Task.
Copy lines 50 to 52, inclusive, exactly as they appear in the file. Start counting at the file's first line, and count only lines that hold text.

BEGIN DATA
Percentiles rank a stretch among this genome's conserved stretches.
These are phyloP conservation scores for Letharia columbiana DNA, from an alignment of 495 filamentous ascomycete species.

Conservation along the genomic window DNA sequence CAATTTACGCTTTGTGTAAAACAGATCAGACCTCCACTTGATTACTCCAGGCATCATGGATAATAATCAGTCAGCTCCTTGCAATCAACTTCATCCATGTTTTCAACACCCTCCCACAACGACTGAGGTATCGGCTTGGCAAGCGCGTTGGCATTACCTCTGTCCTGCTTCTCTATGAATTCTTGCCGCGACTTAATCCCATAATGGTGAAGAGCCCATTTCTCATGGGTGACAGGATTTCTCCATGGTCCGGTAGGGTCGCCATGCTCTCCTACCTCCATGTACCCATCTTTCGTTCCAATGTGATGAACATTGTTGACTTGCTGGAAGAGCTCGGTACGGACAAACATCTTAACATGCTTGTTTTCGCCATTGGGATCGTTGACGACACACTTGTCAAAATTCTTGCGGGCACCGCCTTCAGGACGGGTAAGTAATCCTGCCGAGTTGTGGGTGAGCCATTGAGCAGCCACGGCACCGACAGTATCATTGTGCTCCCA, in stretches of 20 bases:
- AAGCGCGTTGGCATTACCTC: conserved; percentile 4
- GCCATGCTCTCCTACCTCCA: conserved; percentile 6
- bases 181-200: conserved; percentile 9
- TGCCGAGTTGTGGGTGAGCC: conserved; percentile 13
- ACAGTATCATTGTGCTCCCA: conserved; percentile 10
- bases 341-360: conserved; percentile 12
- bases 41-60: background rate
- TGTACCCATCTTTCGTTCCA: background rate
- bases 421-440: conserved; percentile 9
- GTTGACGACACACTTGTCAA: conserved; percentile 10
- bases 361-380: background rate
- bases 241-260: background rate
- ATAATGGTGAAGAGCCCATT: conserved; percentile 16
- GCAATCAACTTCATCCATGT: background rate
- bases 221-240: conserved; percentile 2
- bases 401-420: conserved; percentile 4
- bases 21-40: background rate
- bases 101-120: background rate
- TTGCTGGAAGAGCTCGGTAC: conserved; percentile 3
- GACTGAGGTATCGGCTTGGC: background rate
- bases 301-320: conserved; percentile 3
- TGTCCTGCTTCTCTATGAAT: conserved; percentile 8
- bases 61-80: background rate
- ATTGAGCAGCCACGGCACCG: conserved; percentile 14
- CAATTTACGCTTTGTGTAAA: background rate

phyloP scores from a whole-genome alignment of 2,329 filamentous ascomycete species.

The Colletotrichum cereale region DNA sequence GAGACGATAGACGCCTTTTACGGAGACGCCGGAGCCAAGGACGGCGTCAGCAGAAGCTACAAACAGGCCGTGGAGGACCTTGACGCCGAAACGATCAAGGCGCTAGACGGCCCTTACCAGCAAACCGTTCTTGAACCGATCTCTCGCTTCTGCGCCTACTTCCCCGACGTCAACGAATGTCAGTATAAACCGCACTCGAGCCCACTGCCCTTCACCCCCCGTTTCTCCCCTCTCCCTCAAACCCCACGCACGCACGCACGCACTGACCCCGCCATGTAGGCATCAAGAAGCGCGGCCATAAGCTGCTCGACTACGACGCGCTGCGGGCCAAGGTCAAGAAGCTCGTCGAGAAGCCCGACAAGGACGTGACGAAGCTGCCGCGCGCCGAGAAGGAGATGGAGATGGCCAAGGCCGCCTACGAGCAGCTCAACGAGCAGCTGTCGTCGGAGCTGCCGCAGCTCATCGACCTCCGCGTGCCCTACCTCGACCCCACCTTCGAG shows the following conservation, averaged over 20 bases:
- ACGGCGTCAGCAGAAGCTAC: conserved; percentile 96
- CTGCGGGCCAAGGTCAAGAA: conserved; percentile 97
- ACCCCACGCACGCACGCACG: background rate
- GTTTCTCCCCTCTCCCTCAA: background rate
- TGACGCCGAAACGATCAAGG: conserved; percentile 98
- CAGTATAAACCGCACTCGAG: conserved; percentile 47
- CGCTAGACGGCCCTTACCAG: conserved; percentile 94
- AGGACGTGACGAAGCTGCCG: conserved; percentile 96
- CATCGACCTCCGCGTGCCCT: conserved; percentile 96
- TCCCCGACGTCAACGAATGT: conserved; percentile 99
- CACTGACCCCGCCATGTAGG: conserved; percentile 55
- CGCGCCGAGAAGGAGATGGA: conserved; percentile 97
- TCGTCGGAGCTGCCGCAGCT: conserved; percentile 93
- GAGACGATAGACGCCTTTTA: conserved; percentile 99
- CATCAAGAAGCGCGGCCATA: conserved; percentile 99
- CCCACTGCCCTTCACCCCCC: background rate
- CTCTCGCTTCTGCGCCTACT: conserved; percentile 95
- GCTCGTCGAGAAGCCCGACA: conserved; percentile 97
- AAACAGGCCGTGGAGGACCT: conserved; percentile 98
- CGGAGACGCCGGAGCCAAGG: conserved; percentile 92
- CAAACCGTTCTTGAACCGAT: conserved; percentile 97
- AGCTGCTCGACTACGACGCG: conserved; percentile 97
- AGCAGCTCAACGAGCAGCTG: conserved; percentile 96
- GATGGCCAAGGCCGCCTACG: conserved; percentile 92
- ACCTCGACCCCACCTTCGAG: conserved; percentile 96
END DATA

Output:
- CGGAGACGCCGGAGCCAAGG: conserved; percentile 92
- CAAACCGTTCTTGAACCGAT: conserved; percentile 97
- AGCTGCTCGACTACGACGCG: conserved; percentile 97